Heck yes it sounds ignorant. But my point of making it sound ignorant was beause the OP sounded just as ignorant as i did degrading young/new nurses. So how come an older more experienced nurse can sound ignorant but i can't? should i light the fire and say "we shouldn't hire over weight nurses?" how is that any different than saying we need to stop hiring young/new/cute nurses because that is what she was implying. So if she can get away with saying that, tahn i can get away with "We need to stop hiring overweight nures" (I certainly do not think that at all im just using an example that really gets to people so they can relate)
I never said those were my only qualifications. codes do not scare me. I have ACLS and have been in lots of codes. We have one telemetry nurse delegated to carry the code pager and i have to code pager from time to time. Times have changed, and all i can say is that from a BUSINESS stand point it is a smart move. Think about it in more simpe terms...you run open a pizza shop you chose between two people:
1) a 50 year old with excellent skills, really good at making pizza. Years of experience, maybe more t than you. The 50 year old is demanding you pay 15/hour.
2) a 24 year old with developing skills. He/she is eager to learn from your already hired employees. They are great with customers. They are ok with miniumum wage.
I know this isn't pizza we're talking about. But i would go with the 24 year old? Is there a little ageism with nursing?? you betcha!! Would hospitals admit it? nope. They are going to think of any excuse other than the nurses age. Yea it will suck when that time comes for me, but it isn't about me.
- Feb 28 by Jenni811Quote from DeBerhamTHANK YOU!!! seeing my point. It isn't the nurses "looks" its about the money. Im surprised for all the "experience" you people have you don't see that all hospitals care about is $$$$$. get to know these new people and see beyond their looks.Jenni811 hit the nail on the head, it's about $$$. Shockingly, inexperienced nurses (those with 1-3 years of experience) are cheaper to hire than an experienced nurse. Additionally, those coming out of nursing school are typically young and attractive as 22 to 25 year old females are apt to be. What I'll also say is that as a male I never had to deal with the garbage that the more... experienced... nurses dealt out to these new grads. That isn't to say I didn't hear about it, probably since I wasn't viewed as any type of threat to the pecking order. I even had one nurse tell me that the nurse manager was purposefully hiring attractive people to work the floor. That made me chuckle a little bit. What I'd suggest is to get over it. NOTHING good will come from being so superficial. Is it their fault that they're attractive? No. Is it their fault that they are young? No. Are you liable to let your jealousy over SUPERFICIAL things ruin some potential relationships? Yes. If you see that they are not acclimating the the job/culture (ie cell phone use while patients need something) let them know. I'll say though that you may need an attitude adjustment just as much as these new nurses because your feelings will translate in to actions in how you treat/interact with them... and then we'll get to read new posts about how we continue to eat our young.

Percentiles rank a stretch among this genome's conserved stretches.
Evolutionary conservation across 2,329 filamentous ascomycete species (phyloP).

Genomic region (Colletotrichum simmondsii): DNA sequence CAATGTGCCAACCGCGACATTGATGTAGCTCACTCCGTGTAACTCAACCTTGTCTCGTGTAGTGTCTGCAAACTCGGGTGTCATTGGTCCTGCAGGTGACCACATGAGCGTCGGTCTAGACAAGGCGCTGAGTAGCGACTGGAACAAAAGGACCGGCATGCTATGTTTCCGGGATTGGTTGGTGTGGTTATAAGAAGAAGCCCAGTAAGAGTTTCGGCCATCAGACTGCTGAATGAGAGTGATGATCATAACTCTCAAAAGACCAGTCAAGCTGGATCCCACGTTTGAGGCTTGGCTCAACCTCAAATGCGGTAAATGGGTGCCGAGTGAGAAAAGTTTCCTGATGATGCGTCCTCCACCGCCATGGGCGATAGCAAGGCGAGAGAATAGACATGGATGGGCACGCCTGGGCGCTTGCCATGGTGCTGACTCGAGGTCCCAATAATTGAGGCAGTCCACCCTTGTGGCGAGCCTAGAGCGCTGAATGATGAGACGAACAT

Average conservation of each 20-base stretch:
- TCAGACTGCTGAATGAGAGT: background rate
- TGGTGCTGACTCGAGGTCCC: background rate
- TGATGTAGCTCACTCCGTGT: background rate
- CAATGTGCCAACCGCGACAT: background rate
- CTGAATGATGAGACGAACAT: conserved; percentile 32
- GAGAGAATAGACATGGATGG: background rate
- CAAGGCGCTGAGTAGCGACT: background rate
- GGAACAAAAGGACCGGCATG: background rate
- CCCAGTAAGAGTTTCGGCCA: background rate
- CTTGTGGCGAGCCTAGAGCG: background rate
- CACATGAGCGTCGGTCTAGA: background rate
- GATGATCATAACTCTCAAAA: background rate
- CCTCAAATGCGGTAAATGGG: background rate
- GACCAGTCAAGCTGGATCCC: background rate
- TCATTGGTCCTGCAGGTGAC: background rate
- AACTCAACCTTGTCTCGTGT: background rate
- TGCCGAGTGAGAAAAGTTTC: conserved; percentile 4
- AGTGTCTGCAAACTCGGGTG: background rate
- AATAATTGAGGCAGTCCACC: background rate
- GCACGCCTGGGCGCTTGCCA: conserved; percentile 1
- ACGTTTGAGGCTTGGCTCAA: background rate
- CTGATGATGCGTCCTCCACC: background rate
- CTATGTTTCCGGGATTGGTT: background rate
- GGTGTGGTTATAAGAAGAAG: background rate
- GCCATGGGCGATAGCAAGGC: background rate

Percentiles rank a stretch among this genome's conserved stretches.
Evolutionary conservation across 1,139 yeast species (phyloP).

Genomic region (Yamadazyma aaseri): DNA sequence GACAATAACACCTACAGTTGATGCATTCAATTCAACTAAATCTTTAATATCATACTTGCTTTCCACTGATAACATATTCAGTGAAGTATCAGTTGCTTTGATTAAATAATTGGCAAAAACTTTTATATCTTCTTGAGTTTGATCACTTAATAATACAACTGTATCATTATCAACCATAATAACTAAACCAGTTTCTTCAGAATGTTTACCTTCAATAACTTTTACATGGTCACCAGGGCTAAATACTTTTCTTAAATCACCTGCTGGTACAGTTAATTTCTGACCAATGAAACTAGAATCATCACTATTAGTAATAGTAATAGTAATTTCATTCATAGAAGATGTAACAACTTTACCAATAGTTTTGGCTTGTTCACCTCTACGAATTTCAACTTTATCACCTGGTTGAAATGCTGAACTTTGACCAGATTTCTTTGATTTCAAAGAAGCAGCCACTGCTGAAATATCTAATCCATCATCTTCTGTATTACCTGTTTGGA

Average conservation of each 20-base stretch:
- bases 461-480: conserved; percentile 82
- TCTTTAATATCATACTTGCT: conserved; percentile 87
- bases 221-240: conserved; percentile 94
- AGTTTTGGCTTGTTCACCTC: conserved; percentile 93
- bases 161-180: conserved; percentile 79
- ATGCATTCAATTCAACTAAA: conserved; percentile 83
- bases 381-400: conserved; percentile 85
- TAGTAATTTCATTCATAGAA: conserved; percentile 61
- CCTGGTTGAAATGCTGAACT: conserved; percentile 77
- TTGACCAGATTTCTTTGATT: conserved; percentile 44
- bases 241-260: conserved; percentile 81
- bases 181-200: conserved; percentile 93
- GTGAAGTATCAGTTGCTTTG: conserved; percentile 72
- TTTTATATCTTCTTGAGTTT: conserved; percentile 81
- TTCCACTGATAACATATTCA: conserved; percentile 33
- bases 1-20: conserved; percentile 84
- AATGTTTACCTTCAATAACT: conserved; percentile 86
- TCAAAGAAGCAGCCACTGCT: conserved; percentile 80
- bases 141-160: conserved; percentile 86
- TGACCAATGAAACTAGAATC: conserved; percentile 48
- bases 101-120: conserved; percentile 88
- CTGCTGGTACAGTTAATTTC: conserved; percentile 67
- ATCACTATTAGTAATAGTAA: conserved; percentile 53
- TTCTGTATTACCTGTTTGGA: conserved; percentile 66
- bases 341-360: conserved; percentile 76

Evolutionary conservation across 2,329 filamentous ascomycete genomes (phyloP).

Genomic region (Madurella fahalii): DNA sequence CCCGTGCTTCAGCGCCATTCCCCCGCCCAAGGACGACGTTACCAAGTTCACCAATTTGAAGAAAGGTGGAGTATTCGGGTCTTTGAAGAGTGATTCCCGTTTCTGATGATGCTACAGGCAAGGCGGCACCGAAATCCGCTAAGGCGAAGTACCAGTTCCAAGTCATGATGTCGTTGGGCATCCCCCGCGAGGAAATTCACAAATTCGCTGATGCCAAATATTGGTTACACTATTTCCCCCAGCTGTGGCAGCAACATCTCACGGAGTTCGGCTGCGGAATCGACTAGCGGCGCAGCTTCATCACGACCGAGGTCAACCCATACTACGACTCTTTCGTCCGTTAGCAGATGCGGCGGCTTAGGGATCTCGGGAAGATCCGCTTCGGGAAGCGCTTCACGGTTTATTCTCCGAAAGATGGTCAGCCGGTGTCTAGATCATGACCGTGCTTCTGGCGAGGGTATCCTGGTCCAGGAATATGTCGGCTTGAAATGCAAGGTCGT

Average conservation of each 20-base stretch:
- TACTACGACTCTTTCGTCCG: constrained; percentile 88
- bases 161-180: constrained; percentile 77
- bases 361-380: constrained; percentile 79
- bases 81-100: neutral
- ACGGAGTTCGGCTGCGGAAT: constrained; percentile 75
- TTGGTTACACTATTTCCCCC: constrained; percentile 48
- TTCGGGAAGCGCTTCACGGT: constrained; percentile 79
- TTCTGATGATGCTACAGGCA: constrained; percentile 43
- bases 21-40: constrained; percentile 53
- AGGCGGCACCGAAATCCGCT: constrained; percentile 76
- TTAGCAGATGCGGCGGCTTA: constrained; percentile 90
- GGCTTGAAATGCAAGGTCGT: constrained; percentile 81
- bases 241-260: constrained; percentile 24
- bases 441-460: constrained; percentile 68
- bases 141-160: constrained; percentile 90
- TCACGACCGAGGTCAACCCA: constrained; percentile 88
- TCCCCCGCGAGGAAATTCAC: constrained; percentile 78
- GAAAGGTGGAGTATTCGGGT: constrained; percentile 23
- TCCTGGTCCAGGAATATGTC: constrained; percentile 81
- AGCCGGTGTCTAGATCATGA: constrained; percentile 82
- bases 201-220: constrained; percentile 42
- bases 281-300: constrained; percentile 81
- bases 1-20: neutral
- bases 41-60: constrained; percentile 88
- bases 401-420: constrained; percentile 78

Just because someone is young/beauitful does not mean they don't have brains or that they can't offer the company something. You can be beautiful and smart at the same time believe it or not.
- Feb 28 by FlorenceNtheMachineQuote from HouTxSo for those barely competent nurses, who squeaked by for so long, check them! Management should have their pick of the litter, so to speak. So replace them with someone who is more of an expert in their field. In my area, there are thousands of applications each month for dozens of open positions.Increased age does NOT automatically result in expertise. I have encountered way too many 'experienced' nurses that are barely squeeking by (competence-wise).
I'm all about survival of the fittest (fittest=intelligent, competent)! But we need to let go of all preconceived notions about who that may be.
- Feb 28 by multi10OP, so where are all the 24-year-olds supposed to go? They successfully completed school and passed nursing boards. They are the future and deserve a chance. As others noted, young(er) nurses are generally thinner, more attractive, and more enthusiastic than older nurses. And, for the most part, they are eager to learn.
They are not new grads straight out of school, right? They are arriving from a former nursing job so that means your facility checked their references, etc.
Bedside nursing can take a heavy toll over the years in terms of our looks, mobility, people skills and attitude.
Also, I don't think it's so much a function of being young and cute. The patient and/or family expects and appreciates a competent, knowledgeable, respectful, well-groomed nurse.Last edit by multi10 on Feb 28